At least 30 people were killed when Islamist militants attacked several checkpoints in Egypt’s North Sinai on Wednesday, security and medical sources said, in one of the biggest coordinated assaults yet in the insurgency-hit province.
Islamic State’s Egyptian affiliate, Sinai Province, claimed responsibility for the attacks in a statement on Twitter.
It was second high-profile action in Egypt this week. On Monday, the prosecutor-general was killed in a car bombing in Cairo, raising questions about the government’s ability to contain the insurgency.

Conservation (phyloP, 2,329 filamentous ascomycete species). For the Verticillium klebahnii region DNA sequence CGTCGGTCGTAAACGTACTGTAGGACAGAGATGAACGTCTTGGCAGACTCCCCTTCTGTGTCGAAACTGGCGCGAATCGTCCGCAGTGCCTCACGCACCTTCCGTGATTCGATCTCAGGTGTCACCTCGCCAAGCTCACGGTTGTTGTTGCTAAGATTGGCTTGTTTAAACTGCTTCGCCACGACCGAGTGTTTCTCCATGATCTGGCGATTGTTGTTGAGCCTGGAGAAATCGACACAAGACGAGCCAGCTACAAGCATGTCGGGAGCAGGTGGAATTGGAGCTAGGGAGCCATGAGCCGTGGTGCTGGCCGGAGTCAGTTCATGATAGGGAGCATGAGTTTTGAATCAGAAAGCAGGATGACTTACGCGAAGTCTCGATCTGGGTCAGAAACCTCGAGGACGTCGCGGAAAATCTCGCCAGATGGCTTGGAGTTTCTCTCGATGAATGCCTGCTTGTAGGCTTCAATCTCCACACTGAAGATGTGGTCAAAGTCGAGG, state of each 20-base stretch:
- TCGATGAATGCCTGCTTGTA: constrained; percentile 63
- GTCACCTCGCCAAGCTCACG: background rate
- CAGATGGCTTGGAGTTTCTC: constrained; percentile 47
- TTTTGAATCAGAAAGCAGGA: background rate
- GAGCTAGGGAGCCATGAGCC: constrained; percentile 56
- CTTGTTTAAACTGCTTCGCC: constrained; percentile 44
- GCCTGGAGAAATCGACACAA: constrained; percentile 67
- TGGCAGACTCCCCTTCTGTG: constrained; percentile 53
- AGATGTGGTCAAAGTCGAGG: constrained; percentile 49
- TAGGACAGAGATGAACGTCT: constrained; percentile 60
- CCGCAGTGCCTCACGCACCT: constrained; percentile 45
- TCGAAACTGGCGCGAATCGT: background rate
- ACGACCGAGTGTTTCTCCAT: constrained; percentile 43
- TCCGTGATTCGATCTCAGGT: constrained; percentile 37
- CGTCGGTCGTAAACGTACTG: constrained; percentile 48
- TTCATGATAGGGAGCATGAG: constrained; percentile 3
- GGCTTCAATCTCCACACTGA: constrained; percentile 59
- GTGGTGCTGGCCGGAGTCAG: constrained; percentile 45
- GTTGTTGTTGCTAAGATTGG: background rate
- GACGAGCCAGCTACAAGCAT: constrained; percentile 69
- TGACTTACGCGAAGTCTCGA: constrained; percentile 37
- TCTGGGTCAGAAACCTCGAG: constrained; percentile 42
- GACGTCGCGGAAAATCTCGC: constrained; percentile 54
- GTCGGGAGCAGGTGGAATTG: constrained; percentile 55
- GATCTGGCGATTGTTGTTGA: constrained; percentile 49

The army said five checkpoints were attacked by about 70 militants and that soldiers had destroyed three landcruisers fitted with anti-aircraft guns.
Security sources said militants were surrounding a police station in the town of Sheikh Zuweid and had planted bombs around it to prevent forces from leaving.
Doctor Osama el-Sayed of El-Arish General Hospital in the provincial capiatl said 30 bodies had been brought in, “some of whom were wearing army fatigues”.
The exact breakdown of identities of those killed was not immediately clear. Security sources had said at least 20 security personnel were killed and 40 wounded. The army spokesman said 22 of the attackers were killed and 10 soldiers were killed or wounded.
Security sources said the militants had planted bombs along a road between Sheikh Zuweid and an army camp to prevent the movement of any army supplies or reinforcements. Meanwhile, Apache helicopters and F-16 planes strafed the area.